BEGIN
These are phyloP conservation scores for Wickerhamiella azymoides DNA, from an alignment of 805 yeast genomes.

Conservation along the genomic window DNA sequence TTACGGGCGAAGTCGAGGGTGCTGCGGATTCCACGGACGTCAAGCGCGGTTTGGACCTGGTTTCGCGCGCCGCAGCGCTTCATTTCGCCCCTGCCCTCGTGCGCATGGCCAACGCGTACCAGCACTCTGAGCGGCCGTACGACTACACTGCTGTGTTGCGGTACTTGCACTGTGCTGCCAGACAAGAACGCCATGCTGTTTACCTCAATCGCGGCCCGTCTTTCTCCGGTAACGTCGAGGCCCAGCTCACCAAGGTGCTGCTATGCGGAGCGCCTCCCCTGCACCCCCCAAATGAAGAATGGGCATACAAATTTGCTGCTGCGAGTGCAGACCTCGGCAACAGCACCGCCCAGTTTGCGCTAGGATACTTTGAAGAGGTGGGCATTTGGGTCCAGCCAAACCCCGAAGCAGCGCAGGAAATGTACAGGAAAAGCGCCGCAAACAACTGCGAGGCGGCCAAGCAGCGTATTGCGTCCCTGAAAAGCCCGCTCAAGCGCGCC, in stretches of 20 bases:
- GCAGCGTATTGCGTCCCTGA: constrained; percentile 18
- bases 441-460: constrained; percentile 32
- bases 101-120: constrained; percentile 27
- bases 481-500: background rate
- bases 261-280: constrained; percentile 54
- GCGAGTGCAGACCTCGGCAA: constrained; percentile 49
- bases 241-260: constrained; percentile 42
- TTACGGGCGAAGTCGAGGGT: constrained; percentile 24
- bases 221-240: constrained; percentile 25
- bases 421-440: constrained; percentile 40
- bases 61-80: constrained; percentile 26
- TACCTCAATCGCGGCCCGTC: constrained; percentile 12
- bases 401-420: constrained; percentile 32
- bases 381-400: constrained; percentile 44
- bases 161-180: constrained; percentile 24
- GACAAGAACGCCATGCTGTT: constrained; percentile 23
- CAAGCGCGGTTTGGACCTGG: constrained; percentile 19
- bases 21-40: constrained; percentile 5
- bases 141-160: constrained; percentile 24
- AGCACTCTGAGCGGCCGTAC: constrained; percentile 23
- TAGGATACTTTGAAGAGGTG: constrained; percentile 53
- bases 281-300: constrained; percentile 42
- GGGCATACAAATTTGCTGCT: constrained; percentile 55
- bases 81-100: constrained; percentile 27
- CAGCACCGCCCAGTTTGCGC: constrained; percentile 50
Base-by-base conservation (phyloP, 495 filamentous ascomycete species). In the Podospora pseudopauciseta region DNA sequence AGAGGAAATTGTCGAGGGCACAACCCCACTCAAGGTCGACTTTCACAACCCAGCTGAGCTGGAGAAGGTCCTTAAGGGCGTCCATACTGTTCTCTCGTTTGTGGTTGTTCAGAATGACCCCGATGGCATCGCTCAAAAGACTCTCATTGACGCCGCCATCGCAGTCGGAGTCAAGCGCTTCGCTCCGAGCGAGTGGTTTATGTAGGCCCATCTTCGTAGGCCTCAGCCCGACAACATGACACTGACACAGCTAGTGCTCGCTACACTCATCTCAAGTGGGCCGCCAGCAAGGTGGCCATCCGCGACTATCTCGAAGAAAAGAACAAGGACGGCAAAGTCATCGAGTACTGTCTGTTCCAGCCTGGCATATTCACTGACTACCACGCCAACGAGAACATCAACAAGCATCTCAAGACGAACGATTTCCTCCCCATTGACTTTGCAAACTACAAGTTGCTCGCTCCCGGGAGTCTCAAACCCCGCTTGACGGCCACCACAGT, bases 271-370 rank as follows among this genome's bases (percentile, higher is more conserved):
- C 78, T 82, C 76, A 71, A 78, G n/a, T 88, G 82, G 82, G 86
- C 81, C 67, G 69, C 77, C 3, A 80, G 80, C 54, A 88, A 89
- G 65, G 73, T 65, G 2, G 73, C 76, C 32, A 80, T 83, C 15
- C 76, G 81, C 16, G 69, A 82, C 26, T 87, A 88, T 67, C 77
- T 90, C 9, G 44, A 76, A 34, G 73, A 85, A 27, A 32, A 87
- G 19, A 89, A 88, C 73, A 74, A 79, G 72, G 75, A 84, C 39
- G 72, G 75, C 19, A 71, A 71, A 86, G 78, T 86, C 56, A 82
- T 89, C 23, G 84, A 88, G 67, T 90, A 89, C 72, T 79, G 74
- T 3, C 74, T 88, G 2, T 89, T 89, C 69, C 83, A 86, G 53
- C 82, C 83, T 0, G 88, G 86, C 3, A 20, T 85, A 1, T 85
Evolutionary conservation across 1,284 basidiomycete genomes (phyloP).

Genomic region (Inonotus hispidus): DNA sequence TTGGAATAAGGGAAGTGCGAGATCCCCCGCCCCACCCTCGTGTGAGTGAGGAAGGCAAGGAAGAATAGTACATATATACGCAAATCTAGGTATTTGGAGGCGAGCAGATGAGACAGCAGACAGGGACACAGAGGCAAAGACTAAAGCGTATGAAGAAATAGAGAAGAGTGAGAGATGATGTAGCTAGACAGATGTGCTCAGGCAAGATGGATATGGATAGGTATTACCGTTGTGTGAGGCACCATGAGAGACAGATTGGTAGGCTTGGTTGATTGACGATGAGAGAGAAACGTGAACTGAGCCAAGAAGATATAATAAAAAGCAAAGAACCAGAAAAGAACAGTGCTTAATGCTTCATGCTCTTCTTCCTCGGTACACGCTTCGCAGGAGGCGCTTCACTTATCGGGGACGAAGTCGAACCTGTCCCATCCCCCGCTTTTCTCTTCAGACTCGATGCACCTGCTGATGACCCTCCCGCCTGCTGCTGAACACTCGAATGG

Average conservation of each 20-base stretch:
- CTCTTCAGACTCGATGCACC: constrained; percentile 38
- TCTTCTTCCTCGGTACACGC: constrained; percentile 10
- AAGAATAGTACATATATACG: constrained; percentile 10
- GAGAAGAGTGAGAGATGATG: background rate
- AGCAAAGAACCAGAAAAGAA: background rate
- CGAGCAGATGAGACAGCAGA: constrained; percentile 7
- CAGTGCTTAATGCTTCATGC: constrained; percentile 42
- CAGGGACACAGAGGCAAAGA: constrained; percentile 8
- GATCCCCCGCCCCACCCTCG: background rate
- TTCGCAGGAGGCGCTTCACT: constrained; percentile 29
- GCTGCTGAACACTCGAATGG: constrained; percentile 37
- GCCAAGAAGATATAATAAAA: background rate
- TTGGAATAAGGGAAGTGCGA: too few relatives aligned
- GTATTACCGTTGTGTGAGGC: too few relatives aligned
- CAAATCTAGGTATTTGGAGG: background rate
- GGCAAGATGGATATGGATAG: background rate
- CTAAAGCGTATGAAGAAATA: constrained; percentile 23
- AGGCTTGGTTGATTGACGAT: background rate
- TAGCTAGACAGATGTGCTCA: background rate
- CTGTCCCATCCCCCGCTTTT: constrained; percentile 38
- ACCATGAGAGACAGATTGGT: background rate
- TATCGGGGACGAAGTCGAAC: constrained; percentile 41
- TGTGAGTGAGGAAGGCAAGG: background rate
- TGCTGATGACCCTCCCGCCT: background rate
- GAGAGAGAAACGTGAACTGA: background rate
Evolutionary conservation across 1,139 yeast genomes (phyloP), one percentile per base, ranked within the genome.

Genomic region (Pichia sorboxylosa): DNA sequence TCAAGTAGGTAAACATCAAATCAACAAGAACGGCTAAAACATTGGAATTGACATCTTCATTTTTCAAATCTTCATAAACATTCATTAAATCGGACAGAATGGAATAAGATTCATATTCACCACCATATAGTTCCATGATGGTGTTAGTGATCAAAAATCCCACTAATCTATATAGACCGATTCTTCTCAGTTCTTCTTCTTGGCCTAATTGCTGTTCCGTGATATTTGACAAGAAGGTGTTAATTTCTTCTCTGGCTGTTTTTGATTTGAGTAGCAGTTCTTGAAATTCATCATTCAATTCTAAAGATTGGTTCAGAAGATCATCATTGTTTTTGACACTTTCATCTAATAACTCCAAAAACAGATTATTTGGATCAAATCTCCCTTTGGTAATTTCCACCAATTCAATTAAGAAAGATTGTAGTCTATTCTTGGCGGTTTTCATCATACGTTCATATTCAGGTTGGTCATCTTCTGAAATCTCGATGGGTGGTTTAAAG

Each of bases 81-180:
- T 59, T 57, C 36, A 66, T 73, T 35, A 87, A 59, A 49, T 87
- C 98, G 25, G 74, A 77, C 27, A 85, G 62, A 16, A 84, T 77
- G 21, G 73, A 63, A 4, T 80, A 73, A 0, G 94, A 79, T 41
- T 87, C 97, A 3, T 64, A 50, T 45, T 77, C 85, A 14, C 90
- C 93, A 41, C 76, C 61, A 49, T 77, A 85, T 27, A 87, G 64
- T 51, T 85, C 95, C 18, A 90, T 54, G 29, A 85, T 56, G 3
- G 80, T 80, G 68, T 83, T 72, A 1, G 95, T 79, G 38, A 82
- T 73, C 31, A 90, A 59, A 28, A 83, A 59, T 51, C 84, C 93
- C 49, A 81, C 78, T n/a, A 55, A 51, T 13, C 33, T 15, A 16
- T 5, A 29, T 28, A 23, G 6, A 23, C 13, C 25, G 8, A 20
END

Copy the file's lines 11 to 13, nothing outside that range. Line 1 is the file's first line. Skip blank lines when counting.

- bases 221-240: constrained; percentile 25
- bases 421-440: constrained; percentile 40
- bases 61-80: constrained; percentile 26